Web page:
Fast forward to 1960 (or thereabout), Elvis and the Beatles are out there doing what they do.  The promotional teams for these artists, as well as a few others, decide to Hollywood these guys up a little – make them out to be actors as well as musical acts.  So, they pay young good looking girls to scream, cry, and act crazy – figuring that the rest of the girls will follow suit.  You see, it’s easy to predict the behavior of teenagers – one of the things they do so well is follow what everybody else is doing – feeling the need to belong to a crowd, to feel accepted, and to not feel like they’re missing something.  The screaming caught on.  Later artists and bands now had choreographers – showing them dance moves, teaching them facial expressions, and what to do with their guitars, or their drum sticks.  Yes, there were a few bands who told these sales types to go screw themselves, but many of them just did what they were told – with the promise that if you do what our knowledgeable team tells you, you’ll be even bigger sensations than you ever dreamed of.  They started to hire “Staff writers” writers who wrote for hire – writing cliché songs, with preconceived “hooks”, they hired studio session players – guys who played what they were told by the studio producers – doing so mostly with no heart or soul, it was “Play the lines”.  Around the late 60s, some of the artists and bands rebelled against this practice – especially the straight out rock and roll bands, as well as most of the folk acts.  The early 70s gave birth to Disco – which should have been aborted, but well, that was the record industry doing their beta test – to see just how gullible the record buying public could be, if they, the record companies – could pump out computer generated crap, dress the bands in polyester and sequins, put ridiculous hairdos on them, and see if it would sell.  Well, it did, beyond anybody’s wildest expectations.  There was still room for the rock bands on the airwaves, but by the early 80s, the corporate machine was seeing what it was capable of – which was putting out mindless, contrived white noise, putting barely dressed pretty girls on the stage to recite the lyrics, dance around provocatively (at least so to the little boys), and voila – another genre was born.  Yes, we could say that there were “sexy” girl singers before that, but it wasn’t till the early 80s when it really took hold.  I don’t know exactly when the whole “Boy Band” thing started, I’m guessing around the same time – early 80s – which was nothing more than more corporate bullshit.  The “Rock” scene was slowly but surely being iced out of their position in music – making way for more pretty young girls who couldn’t carry a tune if you gave them a dump truck, and more Boy Bands that made true music fans sick to their stomach.  This phenomenon carried over into the Country Music scene in the early 80s – with “The Urban Cowboy” movie.  This was the beginning of the destruction of Country Music.  “Pop Country” was taking over the airwaves, leaving room for less and less true country music.  The country artists and bands that had been around for a while – the ones doing true country music – were either being told to go Pop, or were losing their contracts.  I remember at least a few great country artists who started out doing traditional country sounding songs, went Pop, then quickly lost their footing with fans, and subsequently disappeared from sight, never to be heard from again.  By the late 80s, not only was there very little traditional country music still being played (if any at all), the Country Line Dancing craze was in full swing.  These were the leftover disco ducks – who were now middle aged, all of them divorced, hair permed, wearing gold chains and cologne, with their sickening, greasy demeanor even worse than it was when they were in the discos.  These greaseballs would monopolize all the good seating, as well as any female who would walk into the place.  The middle aged womenfolk were by now carrying around an extra fifty to a hundred pounds, guys not looking at ‘em anymore, angry, and demanding.  This horrid line dance crowd would order a bottle of water for a dollar, and wait, do you think that when they finished it, they would pay for another one, NOPE, they would go into the restroom and fill it back up – keep in mind, these were the people monopolizing the place, not to mention, demanding what the bands played.  About this time, though, DJs started to take over in the dance halls.  They would have monster sound systems, and they must’ve taken decades to learn how to press “Start” and “Stop”.  They were also usually the biggest greasebuckets in the place.  By the early 2000s, most of the Country dance halls and bars were gone.  From around 1990 till now, Country music has been contrived, phony, mindless, and performed by pretty faces dressed to the hilt - in country garb, fake southern accents, and ridiculous back stories.  More and more “Awards Shows”, and more and more country specials are all over TV, with the Music Biz bigwigs desperate to push their mindless noise to the youngsters – youngsters who know how to get music for free - which caused the music biz bigwigs to change their format..  From what I’ve observed, the whole music business is now set up pretty much the way television has always been – where the “music” is only the side show that will bring in the listeners to hear all the commercial bullshit in the form of ads.  They sell what’s known in today’s world as “Merch” – CDs, T Shirts, Jackets, cozies, and whatever other souvenir type objects that these gullible teenagers would pay money for.  They have their websites set up to sell, sell, sell, they have separate websites that are also set up to sell, sell, sell, the performers’ clothing, as well as their stage gear – all endorsement outfitted – with the somewhat more subtle, but sole objective of sell, sell, sell.  There is a certain gifted girl singer/songwriter who, right from the start, has been nothing more than one gigantic business plan.  Yes, she has talent, but her career has been carefully planned, paid for, and carried out – which to me, is a shame beyond anything I could have imagined when I was myself a 15 year old, waiting not so patiently for my favorite band’s next single or album to hit the music store – the difference then being that music was music, music was real – at least most of it was – and so were the artists and bands.  This whole corporate sham gets worse by the day, their sales/promotions teams, consisting mostly of trained psychologists and sales gurus, pushing their ever worsening white noise on the unsuspecting teenage customers, having long since squeezed out any real artists or bands, and alienating listeners who would actually pay for music if there was something out there for them to listen to.  I cannot begin to tell you how many 45+ year old people I’ve talked to at my shows, who have told me how sick and goddam tired they are of all this phony music.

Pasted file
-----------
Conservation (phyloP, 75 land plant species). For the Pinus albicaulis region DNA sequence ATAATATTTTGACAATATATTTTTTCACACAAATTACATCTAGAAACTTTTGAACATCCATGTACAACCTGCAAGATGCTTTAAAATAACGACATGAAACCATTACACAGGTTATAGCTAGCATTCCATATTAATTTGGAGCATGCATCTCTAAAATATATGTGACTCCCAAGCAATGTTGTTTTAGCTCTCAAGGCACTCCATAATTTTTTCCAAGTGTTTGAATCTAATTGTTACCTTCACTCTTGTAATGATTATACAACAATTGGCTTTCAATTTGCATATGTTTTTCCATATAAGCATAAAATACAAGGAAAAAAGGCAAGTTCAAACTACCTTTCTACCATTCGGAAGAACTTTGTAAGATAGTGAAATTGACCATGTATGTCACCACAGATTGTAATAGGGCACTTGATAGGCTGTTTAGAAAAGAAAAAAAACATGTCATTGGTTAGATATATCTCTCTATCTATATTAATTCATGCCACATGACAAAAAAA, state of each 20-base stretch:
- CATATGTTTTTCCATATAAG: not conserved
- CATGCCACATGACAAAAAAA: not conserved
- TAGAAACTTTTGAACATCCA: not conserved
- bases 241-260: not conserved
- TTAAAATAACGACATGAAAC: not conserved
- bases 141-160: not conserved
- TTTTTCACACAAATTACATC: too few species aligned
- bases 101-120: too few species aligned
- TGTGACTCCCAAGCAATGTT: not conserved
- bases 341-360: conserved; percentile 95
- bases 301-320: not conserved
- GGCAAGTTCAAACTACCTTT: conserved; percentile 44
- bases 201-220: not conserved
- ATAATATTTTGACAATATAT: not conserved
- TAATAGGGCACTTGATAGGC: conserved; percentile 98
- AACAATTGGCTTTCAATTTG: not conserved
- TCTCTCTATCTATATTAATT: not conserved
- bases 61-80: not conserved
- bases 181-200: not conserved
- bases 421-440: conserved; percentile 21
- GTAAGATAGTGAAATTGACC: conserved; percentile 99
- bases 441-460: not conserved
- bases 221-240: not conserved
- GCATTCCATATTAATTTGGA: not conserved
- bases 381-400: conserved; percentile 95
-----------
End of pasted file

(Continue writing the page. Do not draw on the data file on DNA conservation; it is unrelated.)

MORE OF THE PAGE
Well, I don’t have a business plan, I don’t have the funds to pay my way into opening for major acts, or to invest in some part of the business in order to buy my way into being buddies with one or more of the music biz people.  I play music, I play ten instruments – and yes, I actually play them, as opposed to some I know who make the claim, but do nothing more than B.S. their way through a song or two, having to bury them in the mix so it will be harder to hear how inept they are.  And, don’t get me started on ukuleles and six stringed banjos.

As for me, I don’t know where I go from here.  My enthusiasm for playing music is all but completely gone – not by choice, but by being so damn fed up and disgusted with the corruption – not only in the music business, but in the world.  Short of hacking into all TV channels at the same time and beating everybody over the head with my music, I don’t see me ever getting past the place I’m at – meaning, I’m sure I will never get my shot at national exposure.

If you’re one of the folks who is disgusted by what I’ve talked about here, and you support the unsigned artist, that’s great, I shake your hand, and keep up the good fight.

Here’s my big sales pitch:  You can find me at:

I feel bad even doing that much.